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I have found somewhere a mention to the possibility of using dummies variables instead of the Chow test to test whether the coefficients in two linear regressions on different data sets are equal.

Could someone please direct me to a reference where I could study the details?

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  • $\begingroup$ which Chow test do you mean? there are at least four of them out there? are we talking about parameter constancy tests? $\endgroup$
    – Aksakal
    Apr 12 '14 at 14:33
  • $\begingroup$ Yes, I mean the one about parameter constancy. Below, Stat interprets correctly the meaning of my question. $\endgroup$
    – Paul Smith
    Apr 12 '14 at 17:17
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Let's first create a fake data with a break-point at 3.

> x=seq(1,5,length=100)
> y=numeric(100)
> y[1:50]=2*x[1:50]
> y[51:100]=rep(2*x[51],50)
> z=rnorm(100,0,.15)
> y=y+z
> plot(x,y)

enter image description here

Now I am gonna perform a Chow test using package strucchange in R to test if 3 is a break-point or not.

> require(strucchange)
> sctest(y ~ x, type = "Chow", point = 3)

        Chow test

data:  y ~ x
F = 3.4086, p-value = 0.03714

So based on this test, the point x=3 is a break-point. Now I will create a dummy variable dum.x and define it as 0 when $x>=3$ and 1 otherwise.

> dum.x=rep(1,100)
> dum.x[x>=3]=0

Next I fit a linear regression using the dummy variable I created with an interaction term and take the summary. So the model I am fitting here is $Y=\beta_0+\beta_1x+\beta_2dum.x+\beta_3x \times dum.x$.

> M=lm(y~x*dum.x)
> summary(M)

Call:
lm(formula = y ~ x * dum.x)

Residuals:
     Min       1Q   Median       3Q      Max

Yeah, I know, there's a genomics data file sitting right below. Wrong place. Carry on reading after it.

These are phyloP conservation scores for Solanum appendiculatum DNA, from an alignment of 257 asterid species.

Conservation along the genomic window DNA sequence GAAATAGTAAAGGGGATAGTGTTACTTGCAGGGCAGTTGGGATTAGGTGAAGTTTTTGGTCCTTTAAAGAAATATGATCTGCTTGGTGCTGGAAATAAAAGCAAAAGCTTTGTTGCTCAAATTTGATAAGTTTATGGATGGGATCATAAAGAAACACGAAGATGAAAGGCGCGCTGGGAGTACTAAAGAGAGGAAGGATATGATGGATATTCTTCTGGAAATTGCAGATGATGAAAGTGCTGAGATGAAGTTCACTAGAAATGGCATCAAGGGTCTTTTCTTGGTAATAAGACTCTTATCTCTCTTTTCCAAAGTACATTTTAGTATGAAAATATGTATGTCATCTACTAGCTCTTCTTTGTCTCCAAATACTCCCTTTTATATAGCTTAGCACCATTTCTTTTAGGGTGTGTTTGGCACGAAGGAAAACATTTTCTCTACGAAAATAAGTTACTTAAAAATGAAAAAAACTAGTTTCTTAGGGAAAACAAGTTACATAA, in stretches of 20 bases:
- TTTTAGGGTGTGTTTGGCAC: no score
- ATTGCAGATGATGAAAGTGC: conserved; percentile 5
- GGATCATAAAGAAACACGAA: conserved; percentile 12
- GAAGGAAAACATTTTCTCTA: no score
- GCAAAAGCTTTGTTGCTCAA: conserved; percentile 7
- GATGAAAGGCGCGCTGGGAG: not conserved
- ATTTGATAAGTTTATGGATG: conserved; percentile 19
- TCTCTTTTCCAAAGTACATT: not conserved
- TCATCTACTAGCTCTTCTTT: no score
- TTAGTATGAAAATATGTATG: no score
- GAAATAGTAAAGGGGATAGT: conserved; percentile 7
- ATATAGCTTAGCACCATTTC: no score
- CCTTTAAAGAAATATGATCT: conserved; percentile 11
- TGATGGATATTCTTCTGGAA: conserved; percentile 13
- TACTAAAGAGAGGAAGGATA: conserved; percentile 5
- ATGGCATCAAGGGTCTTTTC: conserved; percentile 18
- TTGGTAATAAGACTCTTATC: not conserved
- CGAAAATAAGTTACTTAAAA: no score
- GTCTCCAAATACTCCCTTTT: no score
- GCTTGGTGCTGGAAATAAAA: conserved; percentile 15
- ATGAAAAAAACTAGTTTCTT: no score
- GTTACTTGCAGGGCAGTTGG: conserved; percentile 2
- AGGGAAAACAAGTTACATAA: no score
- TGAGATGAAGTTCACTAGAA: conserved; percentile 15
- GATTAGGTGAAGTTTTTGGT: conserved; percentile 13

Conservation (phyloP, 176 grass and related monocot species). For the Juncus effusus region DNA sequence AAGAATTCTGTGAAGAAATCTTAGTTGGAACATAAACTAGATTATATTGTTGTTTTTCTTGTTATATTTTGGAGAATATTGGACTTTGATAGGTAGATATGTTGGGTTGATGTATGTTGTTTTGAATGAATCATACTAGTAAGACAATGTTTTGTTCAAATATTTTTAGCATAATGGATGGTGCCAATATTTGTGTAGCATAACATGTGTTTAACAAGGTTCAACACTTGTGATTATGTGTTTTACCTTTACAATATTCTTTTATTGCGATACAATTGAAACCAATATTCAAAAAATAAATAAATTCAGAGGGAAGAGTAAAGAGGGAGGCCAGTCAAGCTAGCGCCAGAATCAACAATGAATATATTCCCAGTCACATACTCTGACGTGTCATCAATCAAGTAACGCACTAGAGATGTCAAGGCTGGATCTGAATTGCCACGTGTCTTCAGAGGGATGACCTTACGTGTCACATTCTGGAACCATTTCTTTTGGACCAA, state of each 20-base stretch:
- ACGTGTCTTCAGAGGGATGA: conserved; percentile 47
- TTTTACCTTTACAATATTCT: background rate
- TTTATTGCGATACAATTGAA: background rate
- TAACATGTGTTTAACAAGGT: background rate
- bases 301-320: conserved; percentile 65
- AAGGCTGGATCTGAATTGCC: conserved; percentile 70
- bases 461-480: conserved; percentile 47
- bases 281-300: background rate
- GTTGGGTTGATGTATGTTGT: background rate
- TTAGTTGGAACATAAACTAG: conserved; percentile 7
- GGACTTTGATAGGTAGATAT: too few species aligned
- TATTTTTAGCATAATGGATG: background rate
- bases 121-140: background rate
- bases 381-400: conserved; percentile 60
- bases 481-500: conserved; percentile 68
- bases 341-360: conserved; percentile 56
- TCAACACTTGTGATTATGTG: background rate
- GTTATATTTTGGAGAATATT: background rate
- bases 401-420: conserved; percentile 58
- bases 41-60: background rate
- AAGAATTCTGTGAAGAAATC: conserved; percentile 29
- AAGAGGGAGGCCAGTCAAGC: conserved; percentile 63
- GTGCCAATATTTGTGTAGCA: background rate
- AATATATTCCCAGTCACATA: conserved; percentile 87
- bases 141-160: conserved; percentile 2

-0.35089 -0.09929 -0.01161  0.08907  0.40424 

Coefficients:
            Estimate Std. Error t value Pr(>|t|)    
(Intercept)  6.32411    0.14728   42.94   <2e-16 ***
x           -0.07234    0.03634   -1.99   0.0494 *  
dum.x       -6.32203    0.16544  -38.21   <2e-16 ***
x:dum.x      2.06979    0.05140   40.27   <2e-16 ***
---
Signif. codes:  0 ‘***’ 0.001 ‘**’ 0.01 ‘*’ 0.05 ‘.’ 0.1 ‘ ’ 1

Residual standard error: 0.1498 on 96 degrees of freedom
Multiple R-squared:  0.9877,    Adjusted R-squared:  0.9874 
F-statistic:  2579 on 3 and 96 DF,  p-value: < 2.2e-16

Note that when $x\geq 3$, then dum.x=0 so $$Y=\beta_0+\beta_1x,$$ and when $x<3$ then dum.x=1 so $$Y=\beta_0+\beta_1x+\beta_2+\beta_3x=(\beta_0+\beta_2)+(\beta_1+\beta_3)x.$$ This means that I am actually changing both the intercept and slope by dividing my dataset and fitting above linear regression. According to the summary output the p-values for dum.x and x:dum.x are less than 0.05. So we reject $H_0:\beta_3=0$ vs. $H_1:\beta_3\ne 0$ at 5% sig. level. This means that the slope is changing at $x=3$ that confirms the Chow test we had before. Finally lets try to change our $x$ in a way that we don't have any break-point at 3.

> y=2*x+rnorm(100)
> plot(x,y) 

enter image description here

Using the Chow test again, we have:

> sctest(y ~ x, type = "Chow", point = 3)

        Chow test

data:  y ~ x
F = 2.1406, p-value = 0.1232

Therefore, x=3 is not a break-point as expected. Lets fit a linear model using our dummy variable:

> M2=lm(y~x*dum.x)
> summary(M2)

Call:
lm(formula = y ~ x * dum.x)

Residuals:
     Min       1Q   Median       3Q      Max 
-2.50938 -0.64484 -0.03025  0.67947  2.21949 

Coefficients:
            Estimate Std. Error t value Pr(>|t|)    
(Intercept)   1.1014     0.9875   1.115    0.267    
x             1.7388     0.2437   7.135 1.83e-10 ***
dum.x        -1.5082     1.1093  -1.360    0.177    
x:dum.x       0.3508     0.3446   1.018    0.311    
---
Signif. codes:  0 ‘***’ 0.001 ‘**’ 0.01 ‘*’ 0.05 ‘.’ 0.1 ‘ ’ 1

Residual standard error: 1.005 on 96 degrees of freedom
Multiple R-squared:  0.8595,    Adjusted R-squared:  0.8551 
F-statistic: 195.8 on 3 and 96 DF,  p-value: < 2.2e-16

As you can see from summary output, neither the slope nor the intercept is changing at 3 and again confirms the Chow test.

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  • $\begingroup$ I looked at the sctest documentation, it doesn't even mention Chow test :) A general comment on dummy variable tests: in econometrics the datasets are usually not that big, and even the base model struggles to have enough observations to estimate the parameters. So when you add a dummy and all its interactions, often there's too many parameters to estimate, and most of them come not significant. $\endgroup$
    – Aksakal
    Apr 12 '14 at 17:27

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